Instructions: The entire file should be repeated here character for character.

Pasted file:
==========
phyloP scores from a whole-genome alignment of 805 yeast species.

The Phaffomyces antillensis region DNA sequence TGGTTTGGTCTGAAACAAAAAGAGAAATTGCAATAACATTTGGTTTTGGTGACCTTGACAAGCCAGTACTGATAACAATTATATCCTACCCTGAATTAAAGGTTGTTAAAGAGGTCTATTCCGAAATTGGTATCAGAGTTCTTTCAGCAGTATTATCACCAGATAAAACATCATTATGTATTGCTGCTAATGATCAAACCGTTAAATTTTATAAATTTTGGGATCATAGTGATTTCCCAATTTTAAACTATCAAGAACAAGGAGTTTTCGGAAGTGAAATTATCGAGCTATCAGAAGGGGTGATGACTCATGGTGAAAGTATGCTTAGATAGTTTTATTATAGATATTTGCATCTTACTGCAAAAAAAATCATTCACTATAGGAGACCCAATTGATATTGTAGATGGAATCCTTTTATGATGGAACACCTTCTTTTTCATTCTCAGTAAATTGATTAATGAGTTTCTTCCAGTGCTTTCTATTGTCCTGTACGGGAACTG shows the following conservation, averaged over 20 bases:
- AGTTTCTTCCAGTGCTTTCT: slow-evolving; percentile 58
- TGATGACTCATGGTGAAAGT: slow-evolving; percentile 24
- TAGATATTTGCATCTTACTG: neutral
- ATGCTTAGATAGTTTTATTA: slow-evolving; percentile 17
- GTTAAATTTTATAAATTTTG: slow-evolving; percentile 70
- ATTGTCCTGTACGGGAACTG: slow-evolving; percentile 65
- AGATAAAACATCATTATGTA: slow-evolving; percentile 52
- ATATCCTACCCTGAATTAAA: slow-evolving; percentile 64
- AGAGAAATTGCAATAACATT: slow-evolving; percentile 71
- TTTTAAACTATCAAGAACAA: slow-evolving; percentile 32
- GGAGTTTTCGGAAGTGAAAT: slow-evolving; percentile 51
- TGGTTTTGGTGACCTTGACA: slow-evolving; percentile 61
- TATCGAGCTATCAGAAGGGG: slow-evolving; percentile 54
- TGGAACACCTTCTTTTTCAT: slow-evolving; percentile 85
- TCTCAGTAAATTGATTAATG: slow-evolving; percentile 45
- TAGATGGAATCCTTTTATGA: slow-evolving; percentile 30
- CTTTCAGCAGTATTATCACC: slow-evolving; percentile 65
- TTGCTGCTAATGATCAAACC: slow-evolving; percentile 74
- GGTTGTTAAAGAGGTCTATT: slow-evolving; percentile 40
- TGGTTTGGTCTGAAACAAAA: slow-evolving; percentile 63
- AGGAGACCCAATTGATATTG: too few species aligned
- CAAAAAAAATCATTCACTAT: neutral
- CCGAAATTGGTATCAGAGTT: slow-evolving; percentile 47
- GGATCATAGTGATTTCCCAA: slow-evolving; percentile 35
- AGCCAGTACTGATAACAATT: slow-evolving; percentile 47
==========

phyloP scores from a whole-genome alignment of 805 yeast species.

The Phaffomyces antillensis region DNA sequence TGGTTTGGTCTGAAACAAAAAGAGAAATTGCAATAACATTTGGTTTTGGTGACCTTGACAAGCCAGTACTGATAACAATTATATCCTACCCTGAATTAAAGGTTGTTAAAGAGGTCTATTCCGAAATTGGTATCAGAGTTCTTTCAGCAGTATTATCACCAGATAAAACATCATTATGTATTGCTGCTAATGATCAAACCGTTAAATTTTATAAATTTTGGGATCATAGTGATTTCCCAATTTTAAACTATCAAGAACAAGGAGTTTTCGGAAGTGAAATTATCGAGCTATCAGAAGGGGTGATGACTCATGGTGAAAGTATGCTTAGATAGTTTTATTATAGATATTTGCATCTTACTGCAAAAAAAATCATTCACTATAGGAGACCCAATTGATATTGTAGATGGAATCCTTTTATGATGGAACACCTTCTTTTTCATTCTCAGTAAATTGATTAATGAGTTTCTTCCAGTGCTTTCTATTGTCCTGTACGGGAACTG shows the following conservation, averaged over 20 bases:
- AGTTTCTTCCAGTGCTTTCT: slow-evolving; percentile 58
- TGATGACTCATGGTGAAAGT: slow-evolving; percentile 24
- TAGATATTTGCATCTTACTG: neutral
- ATGCTTAGATAGTTTTATTA: slow-evolving; percentile 17
- GTTAAATTTTATAAATTTTG: slow-evolving; percentile 70
- ATTGTCCTGTACGGGAACTG: slow-evolving; percentile 65
- AGATAAAACATCATTATGTA: slow-evolving; percentile 52
- ATATCCTACCCTGAATTAAA: slow-evolving; percentile 64
- AGAGAAATTGCAATAACATT: slow-evolving; percentile 71
- TTTTAAACTATCAAGAACAA: slow-evolving; percentile 32
- GGAGTTTTCGGAAGTGAAAT: slow-evolving; percentile 51
- TGGTTTTGGTGACCTTGACA: slow-evolving; percentile 61
- TATCGAGCTATCAGAAGGGG: slow-evolving; percentile 54
- TGGAACACCTTCTTTTTCAT: slow-evolving; percentile 85
- TCTCAGTAAATTGATTAATG: slow-evolving; percentile 45
- TAGATGGAATCCTTTTATGA: slow-evolving; percentile 30
- CTTTCAGCAGTATTATCACC: slow-evolving; percentile 65
- TTGCTGCTAATGATCAAACC: slow-evolving; percentile 74
- GGTTGTTAAAGAGGTCTATT: slow-evolving; percentile 40
- TGGTTTGGTCTGAAACAAAA: slow-evolving; percentile 63
- AGGAGACCCAATTGATATTG: too few species aligned
- CAAAAAAAATCATTCACTAT: neutral
- CCGAAATTGGTATCAGAGTT: slow-evolving; percentile 47
- GGATCATAGTGATTTCCCAA: slow-evolving; percentile 35
- AGCCAGTACTGATAACAATT: slow-evolving; percentile 47